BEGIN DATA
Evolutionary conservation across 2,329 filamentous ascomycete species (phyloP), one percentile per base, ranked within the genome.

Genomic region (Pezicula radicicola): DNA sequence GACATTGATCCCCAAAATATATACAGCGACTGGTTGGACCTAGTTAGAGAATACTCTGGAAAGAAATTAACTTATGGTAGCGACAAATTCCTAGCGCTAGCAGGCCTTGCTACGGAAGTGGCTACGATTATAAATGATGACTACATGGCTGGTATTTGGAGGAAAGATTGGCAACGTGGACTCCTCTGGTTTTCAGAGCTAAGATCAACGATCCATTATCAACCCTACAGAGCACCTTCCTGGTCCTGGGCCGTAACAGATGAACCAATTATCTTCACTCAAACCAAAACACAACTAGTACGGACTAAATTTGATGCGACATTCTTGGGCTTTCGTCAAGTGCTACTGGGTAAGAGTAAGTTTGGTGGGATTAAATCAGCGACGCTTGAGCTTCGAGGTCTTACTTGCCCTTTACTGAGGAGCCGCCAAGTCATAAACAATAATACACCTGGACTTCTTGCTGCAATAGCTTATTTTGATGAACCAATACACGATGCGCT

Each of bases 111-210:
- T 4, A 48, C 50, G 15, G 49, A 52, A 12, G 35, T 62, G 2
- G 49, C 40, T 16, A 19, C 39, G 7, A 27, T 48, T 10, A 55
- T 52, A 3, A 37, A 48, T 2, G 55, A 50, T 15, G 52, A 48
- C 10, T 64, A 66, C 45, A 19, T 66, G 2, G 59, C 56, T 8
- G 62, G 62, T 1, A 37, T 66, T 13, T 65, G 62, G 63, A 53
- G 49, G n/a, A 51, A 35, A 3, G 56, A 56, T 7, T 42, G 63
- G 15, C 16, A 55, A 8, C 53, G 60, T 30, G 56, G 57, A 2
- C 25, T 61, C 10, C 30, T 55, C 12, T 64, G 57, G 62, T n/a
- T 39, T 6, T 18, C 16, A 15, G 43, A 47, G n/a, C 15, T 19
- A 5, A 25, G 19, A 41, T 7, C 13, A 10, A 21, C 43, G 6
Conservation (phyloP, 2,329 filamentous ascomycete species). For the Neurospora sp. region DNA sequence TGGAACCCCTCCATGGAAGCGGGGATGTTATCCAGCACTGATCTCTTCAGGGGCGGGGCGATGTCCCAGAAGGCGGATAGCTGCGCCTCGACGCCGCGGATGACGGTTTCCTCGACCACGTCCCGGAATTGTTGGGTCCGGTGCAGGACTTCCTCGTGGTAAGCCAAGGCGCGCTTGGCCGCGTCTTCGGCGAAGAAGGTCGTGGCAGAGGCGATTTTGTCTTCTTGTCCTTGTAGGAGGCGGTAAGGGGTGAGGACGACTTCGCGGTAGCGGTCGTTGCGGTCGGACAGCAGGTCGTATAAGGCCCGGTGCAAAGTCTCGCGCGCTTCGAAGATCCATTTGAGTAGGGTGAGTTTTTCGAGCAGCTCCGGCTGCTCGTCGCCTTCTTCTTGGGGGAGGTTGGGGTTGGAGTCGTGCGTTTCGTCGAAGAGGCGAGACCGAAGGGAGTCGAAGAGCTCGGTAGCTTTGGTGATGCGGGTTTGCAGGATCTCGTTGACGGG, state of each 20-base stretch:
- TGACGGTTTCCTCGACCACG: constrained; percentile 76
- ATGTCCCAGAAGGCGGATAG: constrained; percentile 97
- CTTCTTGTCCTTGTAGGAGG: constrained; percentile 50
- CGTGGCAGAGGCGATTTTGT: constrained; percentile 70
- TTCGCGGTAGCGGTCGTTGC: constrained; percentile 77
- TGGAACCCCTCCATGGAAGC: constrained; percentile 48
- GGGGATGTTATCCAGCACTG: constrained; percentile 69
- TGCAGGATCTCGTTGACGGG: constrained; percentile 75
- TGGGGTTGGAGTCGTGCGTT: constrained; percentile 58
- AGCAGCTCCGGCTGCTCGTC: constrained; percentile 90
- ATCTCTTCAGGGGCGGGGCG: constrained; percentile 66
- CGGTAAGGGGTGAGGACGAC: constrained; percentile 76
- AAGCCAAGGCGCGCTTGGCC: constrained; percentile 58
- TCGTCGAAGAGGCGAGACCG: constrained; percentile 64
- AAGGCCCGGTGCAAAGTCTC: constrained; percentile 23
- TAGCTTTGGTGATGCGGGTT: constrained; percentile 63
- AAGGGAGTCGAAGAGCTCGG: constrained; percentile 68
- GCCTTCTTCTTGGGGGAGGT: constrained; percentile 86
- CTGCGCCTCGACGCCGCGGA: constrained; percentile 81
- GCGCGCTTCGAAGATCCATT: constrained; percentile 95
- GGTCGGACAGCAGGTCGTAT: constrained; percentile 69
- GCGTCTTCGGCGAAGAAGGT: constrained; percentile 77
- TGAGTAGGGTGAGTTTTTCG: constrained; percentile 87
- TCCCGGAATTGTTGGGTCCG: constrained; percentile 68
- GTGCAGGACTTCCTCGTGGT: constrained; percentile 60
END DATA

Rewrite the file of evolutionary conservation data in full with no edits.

Evolutionary conservation across 2,329 filamentous ascomycete species (phyloP), one percentile per base, ranked within the genome.

Genomic region (Pezicula radicicola): DNA sequence GACATTGATCCCCAAAATATATACAGCGACTGGTTGGACCTAGTTAGAGAATACTCTGGAAAGAAATTAACTTATGGTAGCGACAAATTCCTAGCGCTAGCAGGCCTTGCTACGGAAGTGGCTACGATTATAAATGATGACTACATGGCTGGTATTTGGAGGAAAGATTGGCAACGTGGACTCCTCTGGTTTTCAGAGCTAAGATCAACGATCCATTATCAACCCTACAGAGCACCTTCCTGGTCCTGGGCCGTAACAGATGAACCAATTATCTTCACTCAAACCAAAACACAACTAGTACGGACTAAATTTGATGCGACATTCTTGGGCTTTCGTCAAGTGCTACTGGGTAAGAGTAAGTTTGGTGGGATTAAATCAGCGACGCTTGAGCTTCGAGGTCTTACTTGCCCTTTACTGAGGAGCCGCCAAGTCATAAACAATAATACACCTGGACTTCTTGCTGCAATAGCTTATTTTGATGAACCAATACACGATGCGCT

Each of bases 111-210:
- T 4, A 48, C 50, G 15, G 49, A 52, A 12, G 35, T 62, G 2
- G 49, C 40, T 16, A 19, C 39, G 7, A 27, T 48, T 10, A 55
- T 52, A 3, A 37, A 48, T 2, G 55, A 50, T 15, G 52, A 48
- C 10, T 64, A 66, C 45, A 19, T 66, G 2, G 59, C 56, T 8
- G 62, G 62, T 1, A 37, T 66, T 13, T 65, G 62, G 63, A 53
- G 49, G n/a, A 51, A 35, A 3, G 56, A 56, T 7, T 42, G 63
- G 15, C 16, A 55, A 8, C 53, G 60, T 30, G 56, G 57, A 2
- C 25, T 61, C 10, C 30, T 55, C 12, T 64, G 57, G 62, T n/a
- T 39, T 6, T 18, C 16, A 15, G 43, A 47, G n/a, C 15, T 19
- A 5, A 25, G 19, A 41, T 7, C 13, A 10, A 21, C 43, G 6
Conservation (phyloP, 2,329 filamentous ascomycete species). For the Neurospora sp. region DNA sequence TGGAACCCCTCCATGGAAGCGGGGATGTTATCCAGCACTGATCTCTTCAGGGGCGGGGCGATGTCCCAGAAGGCGGATAGCTGCGCCTCGACGCCGCGGATGACGGTTTCCTCGACCACGTCCCGGAATTGTTGGGTCCGGTGCAGGACTTCCTCGTGGTAAGCCAAGGCGCGCTTGGCCGCGTCTTCGGCGAAGAAGGTCGTGGCAGAGGCGATTTTGTCTTCTTGTCCTTGTAGGAGGCGGTAAGGGGTGAGGACGACTTCGCGGTAGCGGTCGTTGCGGTCGGACAGCAGGTCGTATAAGGCCCGGTGCAAAGTCTCGCGCGCTTCGAAGATCCATTTGAGTAGGGTGAGTTTTTCGAGCAGCTCCGGCTGCTCGTCGCCTTCTTCTTGGGGGAGGTTGGGGTTGGAGTCGTGCGTTTCGTCGAAGAGGCGAGACCGAAGGGAGTCGAAGAGCTCGGTAGCTTTGGTGATGCGGGTTTGCAGGATCTCGTTGACGGG, state of each 20-base stretch:
- TGACGGTTTCCTCGACCACG: constrained; percentile 76
- ATGTCCCAGAAGGCGGATAG: constrained; percentile 97
- CTTCTTGTCCTTGTAGGAGG: constrained; percentile 50
- CGTGGCAGAGGCGATTTTGT: constrained; percentile 70
- TTCGCGGTAGCGGTCGTTGC: constrained; percentile 77
- TGGAACCCCTCCATGGAAGC: constrained; percentile 48
- GGGGATGTTATCCAGCACTG: constrained; percentile 69
- TGCAGGATCTCGTTGACGGG: constrained; percentile 75
- TGGGGTTGGAGTCGTGCGTT: constrained; percentile 58
- AGCAGCTCCGGCTGCTCGTC: constrained; percentile 90
- ATCTCTTCAGGGGCGGGGCG: constrained; percentile 66
- CGGTAAGGGGTGAGGACGAC: constrained; percentile 76
- AAGCCAAGGCGCGCTTGGCC: constrained; percentile 58
- TCGTCGAAGAGGCGAGACCG: constrained; percentile 64
- AAGGCCCGGTGCAAAGTCTC: constrained; percentile 23
- TAGCTTTGGTGATGCGGGTT: constrained; percentile 63
- AAGGGAGTCGAAGAGCTCGG: constrained; percentile 68
- GCCTTCTTCTTGGGGGAGGT: constrained; percentile 86
- CTGCGCCTCGACGCCGCGGA: constrained; percentile 81
- GCGCGCTTCGAAGATCCATT: constrained; percentile 95
- GGTCGGACAGCAGGTCGTAT: constrained; percentile 69
- GCGTCTTCGGCGAAGAAGGT: constrained; percentile 77
- TGAGTAGGGTGAGTTTTTCG: constrained; percentile 87
- TCCCGGAATTGTTGGGTCCG: constrained; percentile 68
- GTGCAGGACTTCCTCGTGGT: constrained; percentile 60